Study: IQ Associated With How Happy You Are

What makes people happy? Leisure? Love? Religion? Money? As you can see, there are many answers, but an intriguing one comes out of new work appearing in the journal Psychological Medicine. Those who have lower intelligence are more apt to be unhappy than those who have a higher IQ.

Relying on data from the 2007 Adult Psychiatric Morbidly Survey in England, the study included 6,870 subjects who were over 16 years old and lived in private homes. Happiness was measured via a validated questionnaire with such questions as, “Taking all things together, how would you say you were these days – very happy, fairly happy or not too happy?” The subject’s verbal IQ was also measured using the National Adult Reading Test.

The most saying they were “very happy” were found in those whose IQ measured between 120 and 129. A full 43% of the study subjects reported themselves as happy, more than any other IQ level.

The findings of the study showed that lower intelligence was often associated with making less money and poorer mental health, and these two contribute mightily to unhappiness. The highest numbers saying they were “not too happy” was seen in those who had an IQ between 70 and 79, 12% of the study population. Those on the lower end of the normal spectrum more often see themselves as not being happy.

As a point of reference. IQs in the 90 to 110 range are considered normal, or average intelligence. About half of all adults fall into this category.

Lower IQ was linked to lower income, worse health and needing assistance with daily activities like shopping, housework or meal prep. All this contributes to feeling unhappy. It appears that the relationship between IQ and feelings of wellbeing may be partly due to the fact that higher intelligence allows people to make more money, suffer less mental illness and be healthier overall.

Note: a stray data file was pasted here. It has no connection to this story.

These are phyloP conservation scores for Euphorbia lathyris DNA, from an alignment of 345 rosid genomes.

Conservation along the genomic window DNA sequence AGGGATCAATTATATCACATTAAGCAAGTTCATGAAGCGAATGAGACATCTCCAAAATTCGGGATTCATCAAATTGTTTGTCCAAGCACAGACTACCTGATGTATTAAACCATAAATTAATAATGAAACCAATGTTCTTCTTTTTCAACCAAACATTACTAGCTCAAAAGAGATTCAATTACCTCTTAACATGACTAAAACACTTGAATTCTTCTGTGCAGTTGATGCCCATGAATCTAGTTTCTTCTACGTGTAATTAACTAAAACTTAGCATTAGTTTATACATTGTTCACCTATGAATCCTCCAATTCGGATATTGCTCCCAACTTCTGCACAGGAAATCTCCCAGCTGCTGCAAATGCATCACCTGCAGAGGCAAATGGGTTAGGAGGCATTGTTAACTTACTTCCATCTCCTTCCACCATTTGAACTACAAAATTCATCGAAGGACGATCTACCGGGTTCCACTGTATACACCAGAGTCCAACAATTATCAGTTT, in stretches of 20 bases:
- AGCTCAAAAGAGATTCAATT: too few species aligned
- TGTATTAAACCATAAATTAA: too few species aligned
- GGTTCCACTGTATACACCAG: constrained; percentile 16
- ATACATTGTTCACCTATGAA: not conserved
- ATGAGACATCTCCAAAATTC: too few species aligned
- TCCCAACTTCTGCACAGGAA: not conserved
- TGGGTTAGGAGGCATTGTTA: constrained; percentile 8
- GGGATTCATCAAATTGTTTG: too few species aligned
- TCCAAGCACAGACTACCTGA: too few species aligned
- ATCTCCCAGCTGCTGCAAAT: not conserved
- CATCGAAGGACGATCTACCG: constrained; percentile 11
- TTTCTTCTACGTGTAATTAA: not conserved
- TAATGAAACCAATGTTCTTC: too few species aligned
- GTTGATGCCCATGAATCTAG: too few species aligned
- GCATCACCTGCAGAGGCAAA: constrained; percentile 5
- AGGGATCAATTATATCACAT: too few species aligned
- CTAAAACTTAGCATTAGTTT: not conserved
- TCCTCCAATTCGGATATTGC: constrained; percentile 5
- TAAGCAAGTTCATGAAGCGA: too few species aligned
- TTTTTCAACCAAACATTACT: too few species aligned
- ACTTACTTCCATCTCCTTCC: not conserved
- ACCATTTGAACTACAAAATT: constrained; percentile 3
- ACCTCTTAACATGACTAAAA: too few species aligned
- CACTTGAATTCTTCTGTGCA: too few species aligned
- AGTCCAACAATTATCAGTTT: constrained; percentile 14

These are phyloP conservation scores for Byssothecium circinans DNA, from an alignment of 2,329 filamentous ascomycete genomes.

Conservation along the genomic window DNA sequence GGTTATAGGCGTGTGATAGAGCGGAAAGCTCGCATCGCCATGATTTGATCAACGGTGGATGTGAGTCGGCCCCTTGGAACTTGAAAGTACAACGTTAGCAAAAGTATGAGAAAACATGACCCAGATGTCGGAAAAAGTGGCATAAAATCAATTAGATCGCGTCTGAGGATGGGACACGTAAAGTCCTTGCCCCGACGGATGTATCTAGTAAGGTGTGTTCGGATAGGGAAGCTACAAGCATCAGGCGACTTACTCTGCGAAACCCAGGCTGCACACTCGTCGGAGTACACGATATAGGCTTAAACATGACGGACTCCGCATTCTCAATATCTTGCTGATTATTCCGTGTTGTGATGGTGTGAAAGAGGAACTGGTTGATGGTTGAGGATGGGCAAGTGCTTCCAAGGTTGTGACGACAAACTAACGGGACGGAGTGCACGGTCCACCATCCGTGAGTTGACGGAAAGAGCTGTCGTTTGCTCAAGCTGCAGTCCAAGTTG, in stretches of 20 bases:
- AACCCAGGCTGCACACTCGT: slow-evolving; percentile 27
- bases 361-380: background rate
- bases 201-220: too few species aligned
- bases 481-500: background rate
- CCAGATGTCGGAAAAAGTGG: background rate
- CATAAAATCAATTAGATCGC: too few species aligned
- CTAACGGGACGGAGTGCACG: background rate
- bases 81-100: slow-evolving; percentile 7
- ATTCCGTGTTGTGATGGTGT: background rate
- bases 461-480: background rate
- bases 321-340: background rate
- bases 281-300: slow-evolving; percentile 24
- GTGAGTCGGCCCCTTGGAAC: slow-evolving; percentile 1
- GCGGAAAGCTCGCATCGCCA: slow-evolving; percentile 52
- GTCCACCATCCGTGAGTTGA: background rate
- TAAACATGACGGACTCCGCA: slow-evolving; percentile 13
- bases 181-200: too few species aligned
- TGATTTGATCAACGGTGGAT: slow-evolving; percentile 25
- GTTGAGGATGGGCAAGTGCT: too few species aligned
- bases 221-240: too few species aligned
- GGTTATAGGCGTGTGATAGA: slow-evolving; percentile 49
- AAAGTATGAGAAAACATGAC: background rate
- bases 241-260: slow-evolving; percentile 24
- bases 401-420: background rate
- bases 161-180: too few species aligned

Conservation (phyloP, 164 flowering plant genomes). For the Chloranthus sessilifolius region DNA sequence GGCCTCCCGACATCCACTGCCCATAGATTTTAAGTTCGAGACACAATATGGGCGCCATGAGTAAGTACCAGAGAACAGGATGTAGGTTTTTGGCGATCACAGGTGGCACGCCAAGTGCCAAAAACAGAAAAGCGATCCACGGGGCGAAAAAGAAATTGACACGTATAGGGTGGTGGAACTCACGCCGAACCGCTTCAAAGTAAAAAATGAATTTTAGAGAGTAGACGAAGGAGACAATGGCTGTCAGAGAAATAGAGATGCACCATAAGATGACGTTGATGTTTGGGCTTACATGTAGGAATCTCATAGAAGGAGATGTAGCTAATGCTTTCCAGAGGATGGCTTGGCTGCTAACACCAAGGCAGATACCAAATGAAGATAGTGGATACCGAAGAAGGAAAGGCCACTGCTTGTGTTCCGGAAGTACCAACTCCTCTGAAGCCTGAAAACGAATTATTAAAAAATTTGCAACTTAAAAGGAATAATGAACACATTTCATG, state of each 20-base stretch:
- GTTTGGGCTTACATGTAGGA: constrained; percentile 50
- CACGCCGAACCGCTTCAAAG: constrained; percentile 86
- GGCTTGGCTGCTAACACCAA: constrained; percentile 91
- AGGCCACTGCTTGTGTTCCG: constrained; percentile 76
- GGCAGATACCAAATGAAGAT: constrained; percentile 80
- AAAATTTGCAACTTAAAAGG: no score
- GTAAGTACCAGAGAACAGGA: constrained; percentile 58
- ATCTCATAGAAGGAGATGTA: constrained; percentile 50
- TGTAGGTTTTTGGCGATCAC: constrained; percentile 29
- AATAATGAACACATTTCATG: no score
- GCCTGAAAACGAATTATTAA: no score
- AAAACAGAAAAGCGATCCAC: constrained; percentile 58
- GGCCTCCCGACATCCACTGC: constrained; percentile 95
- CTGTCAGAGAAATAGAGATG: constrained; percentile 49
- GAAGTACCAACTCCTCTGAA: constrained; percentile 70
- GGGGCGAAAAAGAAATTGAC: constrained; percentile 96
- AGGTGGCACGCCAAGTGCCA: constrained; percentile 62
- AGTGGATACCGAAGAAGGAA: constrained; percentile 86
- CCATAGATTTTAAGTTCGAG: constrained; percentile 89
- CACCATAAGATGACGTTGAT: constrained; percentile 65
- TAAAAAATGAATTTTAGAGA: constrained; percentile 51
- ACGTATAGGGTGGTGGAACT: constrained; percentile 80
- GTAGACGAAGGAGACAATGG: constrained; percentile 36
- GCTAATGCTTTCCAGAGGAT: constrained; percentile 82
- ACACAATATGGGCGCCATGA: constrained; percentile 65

Continues below…


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Study: IQ Associated With How Happy You Are Continued…

Dr. Angela Hassiotis who lead the researchers from University College London says that there’s evidence that long term, intensive approaches aimed directly at the young of socially disadvantaged backgrounds can have a positive impact not just on IQ but also on feelings of wellbeing and opportunities in life. Programs that help to improve public schools and cut unemployment while also being targeted in terms of promoting regular health care are key. Being proactive in detecting and treating mental health issues is also important and would certainly contribute to feelings of happiness.

While such interventions are costly and challenging, we have to think about the future benefits of keeping people from relying on state benefits and having them feeling better both physically and mentally, it’s well worth the expense.

So while people might think happiness comes from riches, leisure time and a life of luxury, the best data we have suggests these aren’t the things that make us happy over the long haul. What does? Work that lets you move toward goals you think are meaningful – purposeful work. Other things that influence happiness – religion, having family and friends you care about who care about you, giving to others and, last but not least, money. But only if you’re desperately poor, once you don’t have to worry about well being anymore, more money doesn’t make you any happier. Lottery winners report that a year after the win, they were really no happier than before.

To your good health,